How ethical are the companies in the official Rio+20 UK delegation?

For the first time at the United Nations Framework Convention on Climate Change, the official UK delegation to Rio+20 includes business representatives. Presumably they are on the delegation because their companies – Aviva and Unilever – are ethical and use sustainable procurement and production methods.

The delegates from Unilever are Paul Polman, Chief Executive, and  Migeul Pestana, Vice President, Global External Affairs. Aviva Investors has sent their Chief Executive, Paul Abberley and Dr Steve Waygood, Chief Responsible Investment Officer.

Strikes and shareholder revolts over excessive executive pay

This year, both Aviva and Unilever have faced shareholder revolts over excessive executive pay.

An Aviva shareholder revolt earlier this year led to the resignation of Chief Executive Andrew Moss, who still walked away with £1.7m severance pay.

Workers at Unilever factories were on strike earlier in 2012  over the issue of excessive executive pay and the company’s simultaneous move to reduce employees’ pensions. At Unilever’s Port Sunlight factory, the Guardian reported 44-year-old Cathy George, a secretary and mother who has worked for the company for 16 years, as saying, “It used to feel like an ethical company. But everything’s changed. It’s more ruthless now.”

Despite opposition from some Unilever shareholders, the Unilever Chief Executive’s pay this year rose rise 6% to £975,000, before bonus and share awards.

Unilever – the world’s biggest consumer of palm oil

The Anglo-Dutch Unilever is the world’s biggest consumer of palm oil, using over a million tons a year to make  products like soap, ice cream and other foodstuffs and cosmetics. The cultivation of palm oil has been central to the often illegal deforestation of swathes of tropical forests. Up to 25 percent of global greenhouse gas emissions comes from tropical forest clearance, and deforestation is often achieved through:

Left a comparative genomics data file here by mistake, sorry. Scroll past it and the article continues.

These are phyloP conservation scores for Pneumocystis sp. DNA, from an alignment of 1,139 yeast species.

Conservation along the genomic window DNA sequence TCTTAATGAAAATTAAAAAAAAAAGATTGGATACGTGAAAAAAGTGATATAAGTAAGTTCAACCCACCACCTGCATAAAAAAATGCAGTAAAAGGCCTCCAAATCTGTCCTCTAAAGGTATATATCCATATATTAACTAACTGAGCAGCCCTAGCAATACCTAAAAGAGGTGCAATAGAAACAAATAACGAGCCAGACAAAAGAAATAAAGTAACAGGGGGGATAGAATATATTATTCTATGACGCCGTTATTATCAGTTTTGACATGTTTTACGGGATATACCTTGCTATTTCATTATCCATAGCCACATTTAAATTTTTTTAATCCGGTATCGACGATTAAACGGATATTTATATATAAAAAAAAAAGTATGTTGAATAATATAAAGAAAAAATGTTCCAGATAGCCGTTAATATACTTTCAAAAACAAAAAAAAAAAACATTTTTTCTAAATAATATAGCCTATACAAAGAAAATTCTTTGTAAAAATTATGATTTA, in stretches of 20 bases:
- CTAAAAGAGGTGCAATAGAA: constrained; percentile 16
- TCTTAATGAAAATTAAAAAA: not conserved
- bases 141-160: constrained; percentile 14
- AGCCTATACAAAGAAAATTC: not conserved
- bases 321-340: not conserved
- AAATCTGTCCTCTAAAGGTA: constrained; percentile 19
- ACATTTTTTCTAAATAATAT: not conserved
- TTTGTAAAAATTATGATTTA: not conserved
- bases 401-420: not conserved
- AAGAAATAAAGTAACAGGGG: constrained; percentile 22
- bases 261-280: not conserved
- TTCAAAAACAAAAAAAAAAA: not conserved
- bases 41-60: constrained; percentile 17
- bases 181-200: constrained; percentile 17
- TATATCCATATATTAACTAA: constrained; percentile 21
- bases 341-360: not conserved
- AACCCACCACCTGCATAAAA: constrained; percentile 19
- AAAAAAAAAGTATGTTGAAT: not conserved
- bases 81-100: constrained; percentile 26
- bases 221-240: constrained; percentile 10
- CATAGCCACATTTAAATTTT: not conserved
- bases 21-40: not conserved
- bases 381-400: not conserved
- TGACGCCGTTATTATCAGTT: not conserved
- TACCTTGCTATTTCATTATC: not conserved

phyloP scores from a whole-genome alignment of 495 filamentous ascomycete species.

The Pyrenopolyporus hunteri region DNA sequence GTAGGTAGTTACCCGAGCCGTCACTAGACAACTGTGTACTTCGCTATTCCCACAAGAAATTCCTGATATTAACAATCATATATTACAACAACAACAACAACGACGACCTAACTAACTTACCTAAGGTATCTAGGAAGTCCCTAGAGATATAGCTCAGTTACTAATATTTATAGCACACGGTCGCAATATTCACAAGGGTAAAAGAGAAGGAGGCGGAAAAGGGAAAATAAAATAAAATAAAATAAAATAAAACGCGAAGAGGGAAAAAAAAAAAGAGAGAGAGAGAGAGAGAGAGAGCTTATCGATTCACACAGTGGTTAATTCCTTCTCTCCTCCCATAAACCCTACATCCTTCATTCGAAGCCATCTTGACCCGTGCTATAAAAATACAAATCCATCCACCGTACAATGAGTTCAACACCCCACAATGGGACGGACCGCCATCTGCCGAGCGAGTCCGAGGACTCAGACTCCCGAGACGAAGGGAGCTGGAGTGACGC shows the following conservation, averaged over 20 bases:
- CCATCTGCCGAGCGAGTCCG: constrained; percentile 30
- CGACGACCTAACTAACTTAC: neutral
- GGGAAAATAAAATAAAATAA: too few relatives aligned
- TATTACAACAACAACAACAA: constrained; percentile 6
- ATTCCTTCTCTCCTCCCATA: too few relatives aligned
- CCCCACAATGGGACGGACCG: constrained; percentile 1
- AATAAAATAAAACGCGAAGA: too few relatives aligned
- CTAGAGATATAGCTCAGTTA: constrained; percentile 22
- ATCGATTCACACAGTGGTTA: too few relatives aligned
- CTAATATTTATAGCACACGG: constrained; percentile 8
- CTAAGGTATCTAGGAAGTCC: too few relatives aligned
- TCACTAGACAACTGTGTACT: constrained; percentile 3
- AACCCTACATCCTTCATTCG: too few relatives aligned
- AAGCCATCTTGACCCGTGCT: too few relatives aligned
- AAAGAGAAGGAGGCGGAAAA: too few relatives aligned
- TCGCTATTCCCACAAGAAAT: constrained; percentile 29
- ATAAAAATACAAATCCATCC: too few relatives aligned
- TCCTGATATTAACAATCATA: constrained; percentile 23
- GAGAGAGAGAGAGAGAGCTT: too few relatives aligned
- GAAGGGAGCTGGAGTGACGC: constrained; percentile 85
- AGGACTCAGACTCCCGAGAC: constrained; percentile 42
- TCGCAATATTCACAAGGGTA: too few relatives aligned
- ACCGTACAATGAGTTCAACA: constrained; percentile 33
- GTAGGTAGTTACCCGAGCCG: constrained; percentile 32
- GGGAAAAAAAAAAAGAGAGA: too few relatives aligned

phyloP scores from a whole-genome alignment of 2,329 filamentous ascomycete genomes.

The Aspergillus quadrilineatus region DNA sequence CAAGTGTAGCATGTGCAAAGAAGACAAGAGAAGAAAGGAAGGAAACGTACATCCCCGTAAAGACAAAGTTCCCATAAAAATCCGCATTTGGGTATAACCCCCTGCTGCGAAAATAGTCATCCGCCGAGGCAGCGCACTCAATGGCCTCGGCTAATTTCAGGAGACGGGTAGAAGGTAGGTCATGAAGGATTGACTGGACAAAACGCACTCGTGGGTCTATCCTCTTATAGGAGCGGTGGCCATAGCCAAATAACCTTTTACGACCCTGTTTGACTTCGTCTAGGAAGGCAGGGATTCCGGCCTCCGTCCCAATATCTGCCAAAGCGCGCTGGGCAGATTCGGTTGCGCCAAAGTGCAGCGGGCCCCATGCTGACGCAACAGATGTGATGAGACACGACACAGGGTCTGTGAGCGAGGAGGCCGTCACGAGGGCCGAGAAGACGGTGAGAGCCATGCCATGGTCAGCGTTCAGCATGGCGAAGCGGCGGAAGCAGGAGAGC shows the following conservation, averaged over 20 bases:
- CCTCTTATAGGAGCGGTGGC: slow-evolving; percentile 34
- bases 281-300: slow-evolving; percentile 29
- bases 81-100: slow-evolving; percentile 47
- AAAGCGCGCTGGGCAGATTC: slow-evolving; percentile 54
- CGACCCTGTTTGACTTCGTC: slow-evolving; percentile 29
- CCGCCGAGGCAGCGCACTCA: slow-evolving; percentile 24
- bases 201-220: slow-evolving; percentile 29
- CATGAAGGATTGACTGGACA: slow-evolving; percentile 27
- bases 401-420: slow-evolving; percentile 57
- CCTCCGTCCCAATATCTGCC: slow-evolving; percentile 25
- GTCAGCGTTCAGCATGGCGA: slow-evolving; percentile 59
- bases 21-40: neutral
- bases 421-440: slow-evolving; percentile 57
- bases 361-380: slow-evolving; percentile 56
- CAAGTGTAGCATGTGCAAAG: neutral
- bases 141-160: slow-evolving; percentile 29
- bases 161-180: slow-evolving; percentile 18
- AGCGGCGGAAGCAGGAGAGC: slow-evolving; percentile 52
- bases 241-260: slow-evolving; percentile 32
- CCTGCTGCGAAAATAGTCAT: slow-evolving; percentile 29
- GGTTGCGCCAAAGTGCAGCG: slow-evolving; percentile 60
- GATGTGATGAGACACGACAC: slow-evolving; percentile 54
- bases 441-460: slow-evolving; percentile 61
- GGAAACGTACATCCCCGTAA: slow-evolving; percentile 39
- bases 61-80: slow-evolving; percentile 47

• land grabs that drive traditional farmers off their land
  • human rights and labour abuses
  • disastrous effects on biodiversity, including the decimation of species like the orang utan.

Traceable, sustainable sources of palm oil- a tricky question

To its credit, Unilever has announced its aim of buying all its palm oil from traceable sources that are certified as sustainable, but last year only about 2% of the palm oil it bought came into this category.

The Roundtable on Sustainable Palm Oil (RSPO) operates a certification scheme that allows companies like Unilever to buy Green Palmcertificates. Each certificate certifies that a sustainable plantation has produced one ton of palm oil. Last year, Unilever bought 803,000 Green Palm certificates, plus 27,000 tons of oil from traceable plantations such as New Britain Palm Oil in Papua New Guinea. On the basis of this mix of GreenPalm certificate purchase and procurement of 2% of its palm oil from traceable plantations, Unilever claimed that two-thirds of the palm oil it used in 2011 came from sustainable sources.

But buying GreenPalm certificates is more like an offset for the unsustainably-produced palm oil that Unilever actually bought – 98% of its total consumption in 2011. It doesn’t mean that they bought sustainable palm oil, it just means that they have bought certificates from RSPO members that claim to produce sustainable palm oil, and so Unilever can claim to have supported the production of sustainable palm oil.

Adam Chaytor, executive director of New Britain Palm Oil Ltd, is reported as saying “A lot of people are hiding behind green certificates as if that’s going to change the industry.” And Unilever has now changed its mind about the usefulness of GreenPalm certificates and decided to buy all its palm oil from certified, traceable sources by 2020.

Questions about the Roundtable on Sustainable Palm Oil

The Rainforest Action Network suggests there are problems with the Roundtable on Sustainable Palm Oil (RSPO). RSPO  has apparently failed to make sure that all its member organisations meet the criteria for sustainable and responsible palm oil production – such as avoiding deforestation, poor labour practices and human rights violations.

And in 2010 the WWF announced, “Companies buying palm oil need to be aware that the only way to ensure sustainable sourcing is to buy certified sustainable palm oil from companies that have been assessed against the RSPO standards. Buying from RSPO members is not enough.”


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